1.2 Captain Thomas John Denison the lst of Weston Branch, born at Dovercourt England, 1 Nov 1786, died at York County, Upper Canada, 23 August 1846. He married Maria Pillion Lawerence, 4 March 1817 at St. James Cathedral, Upper Canada. Maria born 26 August 1794 at Saint John New Brunswick, died at Toronto 31 October 1880. They had eight children from this union and they are buried at St. John's.

1.3 Charles Denison the Ist, born in Dovercourt England, c1789 died at York County, Upper Canada, 15 August 1828. He had no issue and was buried at St. John's, Weston.

1.4 John Denison, the first Denison to be born in Upper Canada c1796, died without issue 5 January 1826. Interred at St. John's.

1.5 Elizabeth Denison, born at Weston Upper Canada, 2 November 1800 - 14 October 1801. It was because of her that John started the family cemetery of St .John's on the Humber, Weston.

1.6 Elizabeth Sophia Denison (Betsy), born at Weston 24 September 1803 and died at Rolyat House Ottawa, 14 January 1892. Married her first cousin John Fennings Taylor the Elder. They had ten children and started the Denison-Taylor the Elder Branch. Betsy's will is no. 2046 of Carleton County. They are buried at St. John's, Weston.

 

Interesting sidelights on the family

There are many roadways in the Toronto and Weston areas named after the Denison-Taylors and their friends. These are a number of those roadways: Augusta Avenue; Bellevue Avenue, Bellvue Street; Borden Street; Brookfield Street; Denison; Denison Ave.; Denison Square; Dewson; Esther Street; Fennings Street; Lawrence Avnue; Lippincott Street; Lippincott; Ossington; Robert Place; Robert Street; St. John’s, Royalt Street and Rusholme Street. Here are some of the names for the branches in the family: Bellevue; Brockton; Deacon-Denison; De La Hooke; Denison-Taylor the Elder; Denison-Taylor the Younger; Dovercourt; Hepburne-Taylor; Mooryart~Denison, Rusholme; and Weston. There have also been a number of well known homes through the years. These are the Denison-Taylor homes: Bellevue; Dovercourt; Brookfield; Rusholme; and Rolyat.

John Fennings Taylor the Elder lived in two of the preceding homes. First he lived in Brookfield House in York County, Upper Canada, and the second was Rolyat House in Ottawa, Ontario. Brookfield House stood on the NE corner of what is now Queen Street and Ossington Avenue. It was the South part of Lot 25, in the Twp. of York County, Upper Canada, with 4A attached. It was owned by Captain John Denison and given to his daughter Elizabeth upon his death. Through an error in his will the house and land went no further than Elizabeth, and after her death reverted back to her brother Colonel George and his family. It was described as having large trees and beautiful gardens. I have yet to see a picture or drawing of this house. If anyone has seen one or has one I'd be very grateful to see it. Rolyat House stands at 158 Stewart Street, Ottawa, Ontario, at the corner of Nelson and Stewart Streets. Rolyat is the family name spelled backwards. The Taylors lived here most of their years in Ottawa. It was in their possession till 1933 when Maria died, then it was sold and eventually made into two apartments. The house still stands to this day.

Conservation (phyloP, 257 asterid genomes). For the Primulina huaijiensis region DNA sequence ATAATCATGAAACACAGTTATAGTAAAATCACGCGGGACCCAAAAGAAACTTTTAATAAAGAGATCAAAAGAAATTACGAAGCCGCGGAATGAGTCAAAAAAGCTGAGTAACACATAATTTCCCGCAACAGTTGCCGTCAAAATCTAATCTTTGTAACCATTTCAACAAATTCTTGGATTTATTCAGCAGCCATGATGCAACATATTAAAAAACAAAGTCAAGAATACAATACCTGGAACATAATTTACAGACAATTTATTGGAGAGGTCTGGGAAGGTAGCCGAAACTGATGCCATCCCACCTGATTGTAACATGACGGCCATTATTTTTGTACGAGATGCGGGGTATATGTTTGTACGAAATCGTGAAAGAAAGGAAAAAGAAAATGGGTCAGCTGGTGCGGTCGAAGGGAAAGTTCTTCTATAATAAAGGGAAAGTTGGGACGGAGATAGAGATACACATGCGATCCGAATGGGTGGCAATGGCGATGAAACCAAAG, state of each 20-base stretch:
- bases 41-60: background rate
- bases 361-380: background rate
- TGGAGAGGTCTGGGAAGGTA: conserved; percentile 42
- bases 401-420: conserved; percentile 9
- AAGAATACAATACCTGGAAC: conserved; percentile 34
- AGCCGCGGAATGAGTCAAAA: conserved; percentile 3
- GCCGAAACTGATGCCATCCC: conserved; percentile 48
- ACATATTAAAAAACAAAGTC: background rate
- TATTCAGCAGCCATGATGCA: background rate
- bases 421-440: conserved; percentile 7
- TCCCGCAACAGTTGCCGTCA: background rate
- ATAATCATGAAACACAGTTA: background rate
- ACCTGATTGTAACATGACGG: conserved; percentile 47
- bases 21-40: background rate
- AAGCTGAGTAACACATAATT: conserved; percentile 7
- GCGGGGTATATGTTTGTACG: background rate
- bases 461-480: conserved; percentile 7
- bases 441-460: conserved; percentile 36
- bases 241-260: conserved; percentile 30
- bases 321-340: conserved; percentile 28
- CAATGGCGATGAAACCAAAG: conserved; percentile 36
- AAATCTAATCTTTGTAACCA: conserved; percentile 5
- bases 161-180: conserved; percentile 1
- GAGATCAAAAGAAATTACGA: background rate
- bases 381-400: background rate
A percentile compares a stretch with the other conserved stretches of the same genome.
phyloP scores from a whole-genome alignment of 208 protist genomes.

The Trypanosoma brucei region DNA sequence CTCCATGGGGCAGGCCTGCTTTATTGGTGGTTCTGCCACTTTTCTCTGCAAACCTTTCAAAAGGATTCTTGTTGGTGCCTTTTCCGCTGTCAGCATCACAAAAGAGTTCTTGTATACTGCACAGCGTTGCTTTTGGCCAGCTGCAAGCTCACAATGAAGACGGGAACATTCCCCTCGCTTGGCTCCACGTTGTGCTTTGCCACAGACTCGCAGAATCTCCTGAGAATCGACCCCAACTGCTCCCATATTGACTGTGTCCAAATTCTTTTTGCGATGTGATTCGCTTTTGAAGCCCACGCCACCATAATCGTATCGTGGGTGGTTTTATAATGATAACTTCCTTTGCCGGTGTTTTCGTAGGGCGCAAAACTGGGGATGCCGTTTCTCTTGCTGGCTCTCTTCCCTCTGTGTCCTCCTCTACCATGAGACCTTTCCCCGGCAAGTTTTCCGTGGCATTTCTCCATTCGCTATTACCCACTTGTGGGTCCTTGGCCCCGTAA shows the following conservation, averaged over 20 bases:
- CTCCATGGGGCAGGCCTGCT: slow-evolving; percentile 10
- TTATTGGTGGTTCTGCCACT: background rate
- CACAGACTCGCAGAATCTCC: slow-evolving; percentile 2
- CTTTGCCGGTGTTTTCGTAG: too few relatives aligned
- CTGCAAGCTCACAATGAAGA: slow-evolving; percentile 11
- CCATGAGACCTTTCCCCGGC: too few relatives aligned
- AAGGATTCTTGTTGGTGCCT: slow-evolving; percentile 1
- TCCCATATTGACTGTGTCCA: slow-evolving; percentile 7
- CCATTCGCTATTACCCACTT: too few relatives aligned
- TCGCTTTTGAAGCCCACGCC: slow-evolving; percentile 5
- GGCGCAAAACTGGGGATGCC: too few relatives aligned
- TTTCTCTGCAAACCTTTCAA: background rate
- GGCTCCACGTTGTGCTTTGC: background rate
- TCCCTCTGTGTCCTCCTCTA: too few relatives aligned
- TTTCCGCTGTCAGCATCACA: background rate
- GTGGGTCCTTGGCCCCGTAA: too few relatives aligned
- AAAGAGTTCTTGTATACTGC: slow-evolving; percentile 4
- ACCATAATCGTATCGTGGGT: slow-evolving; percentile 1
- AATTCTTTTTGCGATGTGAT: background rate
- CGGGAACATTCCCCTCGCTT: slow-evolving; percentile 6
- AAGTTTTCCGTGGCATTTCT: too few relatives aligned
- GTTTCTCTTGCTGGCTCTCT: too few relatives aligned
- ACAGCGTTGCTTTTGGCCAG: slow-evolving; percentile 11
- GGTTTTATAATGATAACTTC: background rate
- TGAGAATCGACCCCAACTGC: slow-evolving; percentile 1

The Taylors

John Fennings Taylor the Elder was born in Dovercourt, England 26 January 1801, son of George and Catherine (Fennings) Taylor. He arrived in Upper Canada on Valentine's Day 1821, and by 1822 he was a clerk in the Legislative Council of Upper Canada. Between 1822-1828, John traveled between Lower and Upper Canada as a clerk and a Commissioner for taking affidavits. He did, however, make at least one trip back to England, that we know of because of his historic love letter to his future bride Betsy. (Text of letter is included, courtesy of R. L. Denison's books). Elizabeth Sophia Denison and John Fennings Taylor became one at Brookfield House, York County, Upper Canada on 25 June 1828, and had ten children who are listed later.

John received many appointments over the next 40 odd years, and this caused the Taylors to live in both Lower and Upper Canada, although his duties were all in the Districts of Upper Canada. Sir John Colborne appointed John a Public Notary for the Province of Upper Canada, 30 December 1834. During this time John was still a clerk for Lower Canada and a commissioner for Customs for York County. Sir John Colborne next appoints John as a Clerk for the Several Committees of Assize, Nisi Prius, Oyer and Terminer and General Gaol Delivery for the Districts of Bathurst, Eastern, Johnstown and Midland in Upper Canada. In 1835 he was given admission to the Bar as an Attorney for King's Bench for the first Michaelmas commencing, and received his certificate 7 August 1837. Francis Bondhead reappoints John as a Clerk for the Special Committees, but this time for the Districts of Niagara, Newcastle and Prince Edward, 20 August 1836. On 2 February 1838 John is appointed as a Senior Justice of the Peace for the Home District. Francis Bondhead reappoints John again, this time to the Committees of Oyer and Terminer, and Gaol Delivery for London District, 22 March 1838. Sir Arthur George reappoints him to the Special Committees, of Oyer and Terminer in the Niagara District July 1838. He is fast becoming an important and very busy man.